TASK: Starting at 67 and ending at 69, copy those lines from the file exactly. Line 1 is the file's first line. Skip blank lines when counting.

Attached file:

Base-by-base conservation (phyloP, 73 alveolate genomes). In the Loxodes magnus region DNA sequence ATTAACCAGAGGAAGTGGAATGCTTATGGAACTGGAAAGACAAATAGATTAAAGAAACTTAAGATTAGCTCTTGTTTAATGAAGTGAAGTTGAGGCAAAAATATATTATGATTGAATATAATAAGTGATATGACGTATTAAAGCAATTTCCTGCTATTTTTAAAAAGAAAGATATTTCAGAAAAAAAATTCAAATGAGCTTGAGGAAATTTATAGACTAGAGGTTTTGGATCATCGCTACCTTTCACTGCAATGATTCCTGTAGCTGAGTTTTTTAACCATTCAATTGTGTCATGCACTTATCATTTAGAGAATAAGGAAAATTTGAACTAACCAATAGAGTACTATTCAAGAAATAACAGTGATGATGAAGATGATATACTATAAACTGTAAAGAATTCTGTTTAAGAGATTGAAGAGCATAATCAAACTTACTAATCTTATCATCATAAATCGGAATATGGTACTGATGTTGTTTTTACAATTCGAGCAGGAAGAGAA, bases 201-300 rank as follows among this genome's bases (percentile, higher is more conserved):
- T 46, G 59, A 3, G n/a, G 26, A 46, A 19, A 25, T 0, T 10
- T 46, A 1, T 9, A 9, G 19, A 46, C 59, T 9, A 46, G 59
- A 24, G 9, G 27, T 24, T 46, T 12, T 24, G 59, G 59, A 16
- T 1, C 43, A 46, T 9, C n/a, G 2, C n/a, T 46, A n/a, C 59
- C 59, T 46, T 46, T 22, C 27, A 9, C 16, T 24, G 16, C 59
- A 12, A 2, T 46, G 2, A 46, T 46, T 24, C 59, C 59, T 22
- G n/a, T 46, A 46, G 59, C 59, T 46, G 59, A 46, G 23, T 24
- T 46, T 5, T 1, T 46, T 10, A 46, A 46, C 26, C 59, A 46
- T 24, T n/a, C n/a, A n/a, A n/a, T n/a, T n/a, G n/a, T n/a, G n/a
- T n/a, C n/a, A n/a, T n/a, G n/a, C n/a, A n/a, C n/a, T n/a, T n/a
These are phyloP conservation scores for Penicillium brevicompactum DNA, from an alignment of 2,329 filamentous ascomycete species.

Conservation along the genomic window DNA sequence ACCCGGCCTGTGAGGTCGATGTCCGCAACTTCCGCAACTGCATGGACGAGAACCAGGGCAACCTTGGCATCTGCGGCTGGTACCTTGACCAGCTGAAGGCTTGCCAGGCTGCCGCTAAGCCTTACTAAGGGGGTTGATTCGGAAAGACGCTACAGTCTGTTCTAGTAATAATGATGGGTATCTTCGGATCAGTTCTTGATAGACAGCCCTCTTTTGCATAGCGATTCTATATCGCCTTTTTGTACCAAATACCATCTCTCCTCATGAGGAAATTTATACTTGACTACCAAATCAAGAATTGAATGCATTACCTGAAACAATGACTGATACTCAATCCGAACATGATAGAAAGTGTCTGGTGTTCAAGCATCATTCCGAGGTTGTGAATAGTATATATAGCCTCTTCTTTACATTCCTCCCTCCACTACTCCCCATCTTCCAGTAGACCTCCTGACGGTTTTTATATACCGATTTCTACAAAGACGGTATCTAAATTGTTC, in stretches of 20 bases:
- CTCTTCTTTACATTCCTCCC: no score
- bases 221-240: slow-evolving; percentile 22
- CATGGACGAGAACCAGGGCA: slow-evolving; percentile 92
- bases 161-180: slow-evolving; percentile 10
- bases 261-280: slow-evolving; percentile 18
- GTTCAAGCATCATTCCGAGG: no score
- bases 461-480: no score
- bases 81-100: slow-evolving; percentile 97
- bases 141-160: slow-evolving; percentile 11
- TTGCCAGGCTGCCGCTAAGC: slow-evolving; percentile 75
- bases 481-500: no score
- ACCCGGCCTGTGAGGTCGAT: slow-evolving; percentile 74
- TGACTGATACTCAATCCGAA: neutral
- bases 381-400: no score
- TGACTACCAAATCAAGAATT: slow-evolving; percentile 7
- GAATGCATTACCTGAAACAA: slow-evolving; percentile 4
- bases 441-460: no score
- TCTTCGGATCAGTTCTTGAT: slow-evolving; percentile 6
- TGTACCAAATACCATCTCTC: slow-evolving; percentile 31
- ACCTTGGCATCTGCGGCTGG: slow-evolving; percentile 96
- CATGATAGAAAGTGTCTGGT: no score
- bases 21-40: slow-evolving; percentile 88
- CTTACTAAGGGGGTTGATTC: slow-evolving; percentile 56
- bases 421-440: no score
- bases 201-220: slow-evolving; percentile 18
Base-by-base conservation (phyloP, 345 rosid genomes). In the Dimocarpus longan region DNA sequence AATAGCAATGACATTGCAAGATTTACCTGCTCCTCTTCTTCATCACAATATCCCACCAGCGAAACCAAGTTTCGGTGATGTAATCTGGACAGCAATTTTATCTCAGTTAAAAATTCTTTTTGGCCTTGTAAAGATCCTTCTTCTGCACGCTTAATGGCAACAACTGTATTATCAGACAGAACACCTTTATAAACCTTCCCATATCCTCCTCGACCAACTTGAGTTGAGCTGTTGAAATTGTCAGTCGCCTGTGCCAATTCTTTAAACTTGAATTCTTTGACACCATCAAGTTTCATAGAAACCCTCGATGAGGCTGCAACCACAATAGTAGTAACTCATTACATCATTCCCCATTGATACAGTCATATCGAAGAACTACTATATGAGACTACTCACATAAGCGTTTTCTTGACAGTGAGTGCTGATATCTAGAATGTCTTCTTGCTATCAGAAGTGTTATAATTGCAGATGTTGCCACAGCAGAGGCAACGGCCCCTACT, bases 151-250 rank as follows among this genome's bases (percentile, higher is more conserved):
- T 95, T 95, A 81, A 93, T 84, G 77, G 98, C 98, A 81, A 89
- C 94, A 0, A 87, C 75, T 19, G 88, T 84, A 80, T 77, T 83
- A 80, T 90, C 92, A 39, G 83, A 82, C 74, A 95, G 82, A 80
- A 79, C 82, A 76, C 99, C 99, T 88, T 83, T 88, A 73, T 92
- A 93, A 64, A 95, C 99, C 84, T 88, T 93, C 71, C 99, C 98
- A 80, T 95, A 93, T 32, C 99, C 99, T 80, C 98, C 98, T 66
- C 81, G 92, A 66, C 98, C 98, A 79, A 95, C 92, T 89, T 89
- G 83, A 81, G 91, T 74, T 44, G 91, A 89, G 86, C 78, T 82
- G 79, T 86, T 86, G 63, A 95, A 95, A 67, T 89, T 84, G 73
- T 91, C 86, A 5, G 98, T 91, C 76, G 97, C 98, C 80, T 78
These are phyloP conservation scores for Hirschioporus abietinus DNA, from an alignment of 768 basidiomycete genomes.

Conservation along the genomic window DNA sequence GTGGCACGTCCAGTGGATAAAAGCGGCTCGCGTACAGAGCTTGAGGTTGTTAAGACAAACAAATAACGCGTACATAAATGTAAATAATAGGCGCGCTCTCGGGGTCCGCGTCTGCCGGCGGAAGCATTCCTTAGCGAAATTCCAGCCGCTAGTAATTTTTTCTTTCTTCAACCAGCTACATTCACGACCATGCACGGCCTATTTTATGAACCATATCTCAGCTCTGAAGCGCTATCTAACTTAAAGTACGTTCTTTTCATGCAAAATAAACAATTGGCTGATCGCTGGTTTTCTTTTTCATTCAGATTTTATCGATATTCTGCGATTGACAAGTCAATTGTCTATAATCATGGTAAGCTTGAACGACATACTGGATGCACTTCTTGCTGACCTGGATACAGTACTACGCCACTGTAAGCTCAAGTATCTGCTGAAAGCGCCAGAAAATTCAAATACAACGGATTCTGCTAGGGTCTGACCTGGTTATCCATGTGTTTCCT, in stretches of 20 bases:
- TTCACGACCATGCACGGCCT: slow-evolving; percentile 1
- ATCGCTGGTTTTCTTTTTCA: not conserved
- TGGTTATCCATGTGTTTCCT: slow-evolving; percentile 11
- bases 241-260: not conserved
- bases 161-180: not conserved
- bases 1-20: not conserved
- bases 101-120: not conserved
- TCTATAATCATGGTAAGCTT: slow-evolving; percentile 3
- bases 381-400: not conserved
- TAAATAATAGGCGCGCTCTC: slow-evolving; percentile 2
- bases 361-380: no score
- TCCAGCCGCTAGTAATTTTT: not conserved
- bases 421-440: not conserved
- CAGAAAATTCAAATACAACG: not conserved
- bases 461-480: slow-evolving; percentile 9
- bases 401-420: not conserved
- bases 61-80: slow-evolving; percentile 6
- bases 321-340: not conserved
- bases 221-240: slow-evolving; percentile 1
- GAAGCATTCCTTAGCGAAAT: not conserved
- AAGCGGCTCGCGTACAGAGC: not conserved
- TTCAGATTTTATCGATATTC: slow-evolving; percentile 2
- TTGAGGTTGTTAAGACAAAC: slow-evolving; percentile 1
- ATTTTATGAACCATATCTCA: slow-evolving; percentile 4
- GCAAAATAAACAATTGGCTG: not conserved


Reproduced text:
- bases 401-420: not conserved
- bases 61-80: slow-evolving; percentile 6
- bases 321-340: not conserved